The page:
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State sets guidelines for employee buyout plan

August 12, 2009
By CHRIS KNIGHT, Enterprise Senior Staff Writer

State agencies have submitted their initial work force reduction plans to the Paterson administration as part of a proposal to cut 4,500 employees from the state payroll through a one-time severance package.

The state is providing a $20,000 payment to some employees who agree to voluntarily leave the state work force, but they must have at least 10 years of service or be eligible for retirement.

Which positions would be eliminated is being kept confidential.

Matt Anderson, spokesman for the state Division of the Budget, said agencies submitted plans last week outlining the jobs they can cut through the severance package, by not filling vacancies resulting from natural attrition and by eliminating vacant positions that are currently funded.

"Agencies are putting forward plans to us in terms of how they believe they will hit their workforce reduction targets through those three main avenues," Anderson said. "We're going to work collaboratively with them to achieve as much savings as possible."

The state agencies affected are only those under the control of the governor, a list that includes the Department of Environmental Conservation, the Department of Correctional Services, the Adirondack Park Agency, the Department of Transportation and the Office of Mental Retardation and Developmental Disabilities.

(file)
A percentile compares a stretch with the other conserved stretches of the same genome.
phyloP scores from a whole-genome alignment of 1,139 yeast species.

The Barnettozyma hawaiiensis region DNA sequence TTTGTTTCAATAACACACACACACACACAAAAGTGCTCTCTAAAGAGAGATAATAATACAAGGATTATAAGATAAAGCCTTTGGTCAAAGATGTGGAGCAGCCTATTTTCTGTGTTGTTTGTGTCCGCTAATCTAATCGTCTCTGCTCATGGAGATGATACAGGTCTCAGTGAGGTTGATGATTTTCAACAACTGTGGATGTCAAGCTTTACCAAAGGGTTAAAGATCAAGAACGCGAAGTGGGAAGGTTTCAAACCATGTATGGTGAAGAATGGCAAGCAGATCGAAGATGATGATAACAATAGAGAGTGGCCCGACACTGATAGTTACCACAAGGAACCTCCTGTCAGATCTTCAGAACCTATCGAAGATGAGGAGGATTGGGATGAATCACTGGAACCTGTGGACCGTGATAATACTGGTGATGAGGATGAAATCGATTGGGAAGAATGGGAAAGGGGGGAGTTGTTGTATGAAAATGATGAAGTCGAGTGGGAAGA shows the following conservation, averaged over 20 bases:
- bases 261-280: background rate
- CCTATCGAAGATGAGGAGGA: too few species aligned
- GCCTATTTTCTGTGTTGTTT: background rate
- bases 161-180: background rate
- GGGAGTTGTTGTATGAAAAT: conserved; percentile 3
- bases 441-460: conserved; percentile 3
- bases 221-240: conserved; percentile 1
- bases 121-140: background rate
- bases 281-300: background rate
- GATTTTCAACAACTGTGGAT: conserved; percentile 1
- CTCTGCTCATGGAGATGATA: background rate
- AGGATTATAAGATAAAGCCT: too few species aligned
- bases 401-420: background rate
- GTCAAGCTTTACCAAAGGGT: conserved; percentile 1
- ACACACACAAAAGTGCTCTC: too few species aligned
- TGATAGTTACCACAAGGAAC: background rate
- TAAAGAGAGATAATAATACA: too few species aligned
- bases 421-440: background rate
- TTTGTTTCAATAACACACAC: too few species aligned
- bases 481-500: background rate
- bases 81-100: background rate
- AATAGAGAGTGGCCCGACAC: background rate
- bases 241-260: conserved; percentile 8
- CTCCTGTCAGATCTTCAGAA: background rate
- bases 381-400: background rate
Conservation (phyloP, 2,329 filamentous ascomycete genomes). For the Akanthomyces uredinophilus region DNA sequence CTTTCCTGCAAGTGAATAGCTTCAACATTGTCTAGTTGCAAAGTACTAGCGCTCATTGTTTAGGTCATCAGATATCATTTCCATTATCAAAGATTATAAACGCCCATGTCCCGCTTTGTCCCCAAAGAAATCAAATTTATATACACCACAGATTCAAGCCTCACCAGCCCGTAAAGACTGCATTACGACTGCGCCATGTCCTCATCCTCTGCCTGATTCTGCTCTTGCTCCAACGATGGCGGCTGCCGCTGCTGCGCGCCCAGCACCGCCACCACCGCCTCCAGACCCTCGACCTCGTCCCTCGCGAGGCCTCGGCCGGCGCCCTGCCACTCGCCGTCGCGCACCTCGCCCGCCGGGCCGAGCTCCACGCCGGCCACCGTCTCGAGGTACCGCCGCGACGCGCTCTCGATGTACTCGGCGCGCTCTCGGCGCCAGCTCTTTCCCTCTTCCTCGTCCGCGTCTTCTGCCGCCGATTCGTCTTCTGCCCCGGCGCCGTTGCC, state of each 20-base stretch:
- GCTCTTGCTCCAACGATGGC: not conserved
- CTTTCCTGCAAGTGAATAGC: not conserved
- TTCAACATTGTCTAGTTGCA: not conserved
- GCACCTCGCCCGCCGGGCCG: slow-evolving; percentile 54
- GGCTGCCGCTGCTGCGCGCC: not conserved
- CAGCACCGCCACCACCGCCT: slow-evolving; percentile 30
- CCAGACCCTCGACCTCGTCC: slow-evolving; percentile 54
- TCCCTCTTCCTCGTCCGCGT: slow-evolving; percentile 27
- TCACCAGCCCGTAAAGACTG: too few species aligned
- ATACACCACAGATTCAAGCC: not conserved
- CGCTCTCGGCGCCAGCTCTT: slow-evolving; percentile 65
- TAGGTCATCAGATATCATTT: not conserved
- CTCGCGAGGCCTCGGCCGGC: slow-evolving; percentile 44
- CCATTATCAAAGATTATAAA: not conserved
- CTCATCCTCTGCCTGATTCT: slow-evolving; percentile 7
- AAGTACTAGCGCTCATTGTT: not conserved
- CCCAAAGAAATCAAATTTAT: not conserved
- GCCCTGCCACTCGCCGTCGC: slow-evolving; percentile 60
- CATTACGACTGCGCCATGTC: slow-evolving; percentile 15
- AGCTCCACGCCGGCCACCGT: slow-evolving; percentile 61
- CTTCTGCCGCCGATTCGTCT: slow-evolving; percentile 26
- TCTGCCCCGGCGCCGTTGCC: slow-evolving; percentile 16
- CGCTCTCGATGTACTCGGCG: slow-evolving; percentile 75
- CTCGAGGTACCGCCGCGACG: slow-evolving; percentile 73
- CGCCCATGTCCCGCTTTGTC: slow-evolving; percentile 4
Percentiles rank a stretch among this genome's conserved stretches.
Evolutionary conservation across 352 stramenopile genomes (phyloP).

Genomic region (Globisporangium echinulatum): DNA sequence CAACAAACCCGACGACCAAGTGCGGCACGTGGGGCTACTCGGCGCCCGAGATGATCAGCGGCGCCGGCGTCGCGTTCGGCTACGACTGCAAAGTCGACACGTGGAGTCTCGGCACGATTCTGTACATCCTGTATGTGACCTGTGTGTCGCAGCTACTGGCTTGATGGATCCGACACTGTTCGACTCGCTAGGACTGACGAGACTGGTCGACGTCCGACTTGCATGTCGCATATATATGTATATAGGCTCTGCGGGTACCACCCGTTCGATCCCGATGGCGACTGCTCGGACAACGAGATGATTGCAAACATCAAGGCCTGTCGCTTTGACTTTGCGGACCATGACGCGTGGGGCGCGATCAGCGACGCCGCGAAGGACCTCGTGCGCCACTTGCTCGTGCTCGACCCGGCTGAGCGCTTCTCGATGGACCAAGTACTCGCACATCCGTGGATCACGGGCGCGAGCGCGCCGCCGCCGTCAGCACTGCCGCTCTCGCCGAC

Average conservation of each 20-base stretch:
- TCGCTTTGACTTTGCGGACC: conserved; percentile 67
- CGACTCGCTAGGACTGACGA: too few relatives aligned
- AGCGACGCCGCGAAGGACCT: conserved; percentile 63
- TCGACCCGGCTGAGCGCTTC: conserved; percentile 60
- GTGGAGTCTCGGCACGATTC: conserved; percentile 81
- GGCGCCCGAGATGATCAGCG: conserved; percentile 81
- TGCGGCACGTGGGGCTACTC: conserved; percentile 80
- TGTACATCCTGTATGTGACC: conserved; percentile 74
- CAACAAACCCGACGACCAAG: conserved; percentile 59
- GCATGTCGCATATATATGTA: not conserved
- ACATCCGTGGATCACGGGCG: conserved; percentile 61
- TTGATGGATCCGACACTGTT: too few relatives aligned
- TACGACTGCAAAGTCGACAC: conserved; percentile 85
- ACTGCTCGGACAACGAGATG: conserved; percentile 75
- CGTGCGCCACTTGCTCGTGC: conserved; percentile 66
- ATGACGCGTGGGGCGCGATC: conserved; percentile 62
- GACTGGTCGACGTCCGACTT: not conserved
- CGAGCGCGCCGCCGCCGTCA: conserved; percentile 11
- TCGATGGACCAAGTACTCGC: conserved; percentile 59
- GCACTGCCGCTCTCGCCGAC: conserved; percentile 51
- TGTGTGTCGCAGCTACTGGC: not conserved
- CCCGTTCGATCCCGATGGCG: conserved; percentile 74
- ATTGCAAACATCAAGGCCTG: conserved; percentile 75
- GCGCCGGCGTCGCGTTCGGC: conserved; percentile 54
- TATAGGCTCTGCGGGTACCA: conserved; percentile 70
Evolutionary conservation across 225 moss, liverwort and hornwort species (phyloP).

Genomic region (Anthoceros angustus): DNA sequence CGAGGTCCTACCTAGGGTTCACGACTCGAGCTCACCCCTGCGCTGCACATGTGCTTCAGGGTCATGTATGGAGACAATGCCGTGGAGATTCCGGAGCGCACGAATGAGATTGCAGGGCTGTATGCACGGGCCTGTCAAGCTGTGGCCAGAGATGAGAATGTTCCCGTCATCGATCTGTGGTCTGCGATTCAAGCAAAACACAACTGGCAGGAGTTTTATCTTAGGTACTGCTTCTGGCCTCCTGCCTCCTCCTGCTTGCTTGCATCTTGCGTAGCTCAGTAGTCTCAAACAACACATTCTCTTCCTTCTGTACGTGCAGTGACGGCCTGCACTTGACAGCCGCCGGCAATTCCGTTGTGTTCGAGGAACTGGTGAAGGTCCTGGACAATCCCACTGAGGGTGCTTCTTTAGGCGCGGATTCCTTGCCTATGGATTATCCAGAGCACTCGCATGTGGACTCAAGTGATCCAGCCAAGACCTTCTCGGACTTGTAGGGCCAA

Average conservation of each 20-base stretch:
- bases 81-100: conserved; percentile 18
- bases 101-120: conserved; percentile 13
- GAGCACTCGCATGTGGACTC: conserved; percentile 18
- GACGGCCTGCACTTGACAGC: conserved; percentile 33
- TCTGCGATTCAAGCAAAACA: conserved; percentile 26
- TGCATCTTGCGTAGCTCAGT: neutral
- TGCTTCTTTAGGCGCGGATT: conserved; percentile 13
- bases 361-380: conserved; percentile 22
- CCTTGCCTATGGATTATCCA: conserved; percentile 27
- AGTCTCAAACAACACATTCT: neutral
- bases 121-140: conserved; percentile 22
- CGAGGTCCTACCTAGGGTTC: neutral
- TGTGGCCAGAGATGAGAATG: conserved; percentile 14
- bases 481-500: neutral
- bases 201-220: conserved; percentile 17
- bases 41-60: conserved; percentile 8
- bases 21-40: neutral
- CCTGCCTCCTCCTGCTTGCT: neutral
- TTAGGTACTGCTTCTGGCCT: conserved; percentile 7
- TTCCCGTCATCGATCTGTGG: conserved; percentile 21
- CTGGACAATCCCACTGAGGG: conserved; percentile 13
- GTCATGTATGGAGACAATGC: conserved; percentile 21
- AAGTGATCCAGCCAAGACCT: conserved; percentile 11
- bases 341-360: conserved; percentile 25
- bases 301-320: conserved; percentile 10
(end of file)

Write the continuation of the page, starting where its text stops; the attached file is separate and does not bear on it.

Gov. David Paterson had originally proposed 8,700 layoffs as a way to deal with the state's budget problems. That plan was scrapped after state officials worked with the public employee unions on a deal that includes a severance plan.

"The original plans envisioned significant layoffs," Anderson said. "These buyouts are a means to try to avoid layoffs as much as possible in this difficult economy."

Stephen Madarasz, spokesman for the Civil Service Employees Association, said his union supports the buyout incentive because it will prevent layoffs and save jobs for the union's membership.

"The whole objective for this all along for us was to maintain essential services and keep our people working," Madarasz said.

While the state expects about 4,500 workers will take the buyout, saving an estimated $173 million, Anderson said the state work force could be cut even further through attrition and the elimination of funded vacancies.

He said it's too early to provide specifics on how many state workers in the North Country could be offerred a buyout.

"We're still working with the agencies to finalize which positions will be eliminated and which titles will receive severances," he said.

Madarasz said the process of getting the severance plan in place has taken longer than expected, likely because the Paterson administration was distracted for much of the month of June due to a leadership struggle in the Senate.

One concern he's heard, Madarasz said, is that the buyout is mostly being given to management-level employees. If that's happening, he sees it as a plus for the union's membership.

"The economics of it are that, for every management person they offer this incentive to, it saves four CSEA jobs," he said. "If they are able to thin the ranks of highly paid management personnel, that's going to be a good thing for the people who are providing the services."

Anderson said the Division of Budget is hoping to have the buyouts finalized by the end of August. The workers who will be taking a buyout have to be off the state payroll by Nov. 11.


Contact Chris Knight at 891-2600 ext. 24 or



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